Pump up the volume.
If you haven’t heard about Hyaluronic Acid or, as it’s sometimes called Sodium Hyaluronate, then perhaps now is the time to get yourself acquainted with this important substance.
Hyaluronic Acid (HA) is often added to moisturisers because of its ability to hold a whopping 1000 times its own weight in water. This ability means it attracts water to your skin, giving you an instant moisture boost.
It’s a substance that the body naturally produces and it’s the most widely used substance in injectable dermal fillers.
But what is it?
Hyaluronic acid is a naturally occurring substance in your body. It provides cushioning to your joints, lubricates your eyes and is a primary component in your skin. It gives your skin its structure and bounce. When you were a baby, you had tons of the stuff, and your skin was bouncy and beautiful.
Unfortunately, as we age, the amount of Hyaluronic Acid (HA) found in the skin begins to diminish, causing a lack of elasticity and flexibility.
In other words? Not so bouncy.
Where does it come from?
No to put you off or anything, but commercially produced Hyaluronic Acid was derived from rooster comb once upon a time. Still, these days most manufacturers will opt for something produced in the lab through a process of fermentation, with many skincare companies opting for the use of Sodium Hyaluronate as it has a smaller molecule and more readily accepted into the skin.
What’s it doing for your skin?
When applied to the skin, either via a moisturiser or just ‘straight-up’ in a serum formulation, it’s going to grab onto the cells on the surface of your skin and plump them up. So, if you’ve been feeling a bit dehydrated, Hyaluronic Acid can provide instant relief.
When it’s applied topically, the thing with Hyaluronic Acid is that it’ll begin to evaporate after a few hours.
It might help to think of your skin as a sponge that’s devoid of moisture. Once immersed in water, it plumps up, but the sponge will go back to its original state after a few hours left out of the water. Parched, dry and inflexible.
This is constantly happening to your skin, especially if you’re exposed to the drying effects of air conditioning, or you live in a dry climate.
So, even though Hyaluronic Acid is nice to have, it’s not the be-all-end-all many would have you believe.
Filling up with Hyaluronic Acid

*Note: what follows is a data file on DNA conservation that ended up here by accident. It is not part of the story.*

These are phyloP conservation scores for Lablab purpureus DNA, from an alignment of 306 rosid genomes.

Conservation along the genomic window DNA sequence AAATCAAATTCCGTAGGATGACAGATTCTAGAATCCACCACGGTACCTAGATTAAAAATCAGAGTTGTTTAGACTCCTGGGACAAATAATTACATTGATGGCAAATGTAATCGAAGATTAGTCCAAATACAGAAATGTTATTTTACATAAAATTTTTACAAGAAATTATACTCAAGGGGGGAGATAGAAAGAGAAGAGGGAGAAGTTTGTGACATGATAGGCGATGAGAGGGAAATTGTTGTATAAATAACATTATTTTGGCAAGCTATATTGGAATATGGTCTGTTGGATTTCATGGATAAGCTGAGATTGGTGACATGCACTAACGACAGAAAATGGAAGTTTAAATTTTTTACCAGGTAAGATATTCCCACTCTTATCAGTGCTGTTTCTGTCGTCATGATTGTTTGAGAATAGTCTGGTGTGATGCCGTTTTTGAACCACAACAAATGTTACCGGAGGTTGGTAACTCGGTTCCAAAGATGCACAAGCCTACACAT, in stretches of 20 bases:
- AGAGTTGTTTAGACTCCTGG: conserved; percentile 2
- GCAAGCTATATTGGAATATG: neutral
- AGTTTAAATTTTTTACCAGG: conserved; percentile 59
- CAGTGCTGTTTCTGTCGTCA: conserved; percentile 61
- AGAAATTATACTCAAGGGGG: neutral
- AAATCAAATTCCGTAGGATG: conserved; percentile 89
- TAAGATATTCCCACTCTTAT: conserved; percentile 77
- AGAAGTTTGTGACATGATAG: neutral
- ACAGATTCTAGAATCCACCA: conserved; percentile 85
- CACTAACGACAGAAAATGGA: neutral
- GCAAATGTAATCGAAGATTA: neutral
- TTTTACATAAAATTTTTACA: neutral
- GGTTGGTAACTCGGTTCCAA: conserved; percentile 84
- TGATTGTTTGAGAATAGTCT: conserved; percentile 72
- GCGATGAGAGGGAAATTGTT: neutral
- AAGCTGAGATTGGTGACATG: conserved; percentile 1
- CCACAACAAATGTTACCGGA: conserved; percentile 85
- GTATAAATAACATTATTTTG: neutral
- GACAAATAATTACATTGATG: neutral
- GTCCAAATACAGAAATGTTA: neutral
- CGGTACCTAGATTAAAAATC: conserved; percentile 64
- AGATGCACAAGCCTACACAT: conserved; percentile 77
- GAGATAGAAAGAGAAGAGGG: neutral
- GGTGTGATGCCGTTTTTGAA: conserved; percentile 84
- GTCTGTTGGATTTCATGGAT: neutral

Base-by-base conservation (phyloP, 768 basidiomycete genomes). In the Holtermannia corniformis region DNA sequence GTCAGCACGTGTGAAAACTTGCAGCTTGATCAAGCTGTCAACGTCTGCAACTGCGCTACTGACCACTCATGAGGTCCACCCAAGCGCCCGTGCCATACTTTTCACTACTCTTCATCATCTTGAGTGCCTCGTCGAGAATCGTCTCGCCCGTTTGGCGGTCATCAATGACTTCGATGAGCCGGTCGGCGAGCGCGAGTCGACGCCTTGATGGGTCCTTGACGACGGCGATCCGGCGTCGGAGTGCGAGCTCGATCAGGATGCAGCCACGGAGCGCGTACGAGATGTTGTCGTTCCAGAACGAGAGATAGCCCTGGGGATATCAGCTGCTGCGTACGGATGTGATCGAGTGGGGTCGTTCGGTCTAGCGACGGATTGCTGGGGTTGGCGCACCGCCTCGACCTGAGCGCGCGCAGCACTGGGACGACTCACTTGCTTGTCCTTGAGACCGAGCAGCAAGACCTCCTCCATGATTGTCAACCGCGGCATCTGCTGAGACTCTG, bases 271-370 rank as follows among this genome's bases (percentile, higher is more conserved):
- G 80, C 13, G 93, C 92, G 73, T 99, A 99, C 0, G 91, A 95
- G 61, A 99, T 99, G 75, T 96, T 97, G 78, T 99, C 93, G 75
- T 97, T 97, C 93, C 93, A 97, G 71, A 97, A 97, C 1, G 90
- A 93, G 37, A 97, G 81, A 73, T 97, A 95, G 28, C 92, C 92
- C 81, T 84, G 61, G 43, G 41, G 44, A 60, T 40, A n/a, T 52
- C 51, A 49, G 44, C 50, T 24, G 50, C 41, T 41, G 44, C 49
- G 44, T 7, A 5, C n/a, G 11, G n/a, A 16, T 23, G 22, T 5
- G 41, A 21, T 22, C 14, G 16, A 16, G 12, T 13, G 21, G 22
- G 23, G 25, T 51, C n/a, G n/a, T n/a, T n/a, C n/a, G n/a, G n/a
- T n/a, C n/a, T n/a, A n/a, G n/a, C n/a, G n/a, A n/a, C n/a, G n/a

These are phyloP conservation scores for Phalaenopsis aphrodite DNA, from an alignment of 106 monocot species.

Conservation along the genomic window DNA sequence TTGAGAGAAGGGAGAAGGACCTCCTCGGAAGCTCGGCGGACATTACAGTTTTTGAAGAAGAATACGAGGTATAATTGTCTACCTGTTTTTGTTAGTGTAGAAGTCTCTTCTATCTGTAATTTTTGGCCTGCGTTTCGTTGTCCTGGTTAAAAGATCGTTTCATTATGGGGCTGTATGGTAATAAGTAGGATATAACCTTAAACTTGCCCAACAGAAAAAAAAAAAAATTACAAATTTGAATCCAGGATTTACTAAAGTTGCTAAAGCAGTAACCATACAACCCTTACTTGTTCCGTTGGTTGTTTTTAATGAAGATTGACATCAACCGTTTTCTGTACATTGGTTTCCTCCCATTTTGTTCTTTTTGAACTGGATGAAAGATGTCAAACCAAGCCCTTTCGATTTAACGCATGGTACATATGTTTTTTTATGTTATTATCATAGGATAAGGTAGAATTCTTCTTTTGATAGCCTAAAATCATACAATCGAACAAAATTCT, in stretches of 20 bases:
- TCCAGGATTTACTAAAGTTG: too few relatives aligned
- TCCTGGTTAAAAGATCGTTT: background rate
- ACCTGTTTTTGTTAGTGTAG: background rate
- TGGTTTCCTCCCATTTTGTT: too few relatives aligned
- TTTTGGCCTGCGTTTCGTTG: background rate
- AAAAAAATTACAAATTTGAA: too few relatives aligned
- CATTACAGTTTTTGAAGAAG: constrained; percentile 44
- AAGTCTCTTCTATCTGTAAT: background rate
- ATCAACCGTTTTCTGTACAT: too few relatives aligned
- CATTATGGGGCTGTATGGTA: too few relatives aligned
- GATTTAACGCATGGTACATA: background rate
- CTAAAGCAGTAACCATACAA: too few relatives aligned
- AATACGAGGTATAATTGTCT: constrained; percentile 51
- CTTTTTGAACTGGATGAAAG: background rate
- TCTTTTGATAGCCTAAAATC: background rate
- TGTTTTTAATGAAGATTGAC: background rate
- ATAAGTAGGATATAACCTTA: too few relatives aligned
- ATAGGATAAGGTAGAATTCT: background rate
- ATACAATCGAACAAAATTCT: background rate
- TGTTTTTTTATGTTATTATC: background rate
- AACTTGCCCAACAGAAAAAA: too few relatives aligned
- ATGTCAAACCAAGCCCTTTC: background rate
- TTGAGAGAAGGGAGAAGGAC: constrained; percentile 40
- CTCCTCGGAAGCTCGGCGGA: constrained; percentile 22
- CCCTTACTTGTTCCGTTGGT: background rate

There are other uses. When HA is medically injected into your lines and wrinkles via dermal fillers, it directly fills the space under your skin where a wrinkle has formed. Injecting the skin with HA directly into the dermis will stimulate collagen, so you get a little more than just filling in your lines. The strength and structure of your skin will improve over time. Bonus!!
If done correctly by an experienced injector, the results can be awe-inspiring and sometimes HA can be injected over a large area of the face to improve its volume and plump up areas where the face has become a little hollow, those areas where the natural fat pads under the skin have begun to diminish. Areas like your cheeks or under your eyes.
Again, I repeat, if it’s done correctly, the results can be very pleasing and even though most cosmetic doctors will tell you the results only last up to 9 months or so, often the results last much longer, especially if you continue to look after your skin and maintain your body’s water equilibrium.
So is it helping you or not?
Anything that instantly plumps the skin up will help the look and feel of your skin, and the more protected your lipid barrier is, the less likely your skin is going to dehydrate.
But, Hyaluronic acid (HA) alone will not be enough. As water-loving as HA is, you’re going to need to combine it with natural lipids found in essential fatty acid compounds to replicate the skin’s natural matrix. If you’re using Hyaluronic alone without an occlusive moisturiser, then you may find the atmosphere will suck that Hyaluronic Acid out of your skin, leaving you with more dehydration than you intended.
Think of it as a quick fix but not a cure for dehydration.
For more information and solutions on the best moisturisers adding valuable lipids to your skin, you may like this article: In search of the perfect moisturiser.
And now you?
How’s your skin feeling? Are you pinning all your hopes on a Hyaluronic Acid serum to boost your skin’s natural water/lipid composition and feeling a little let down? I’d love to hear from you, and if you liked this post, why not scroll down and share it with your friends.
See you next time,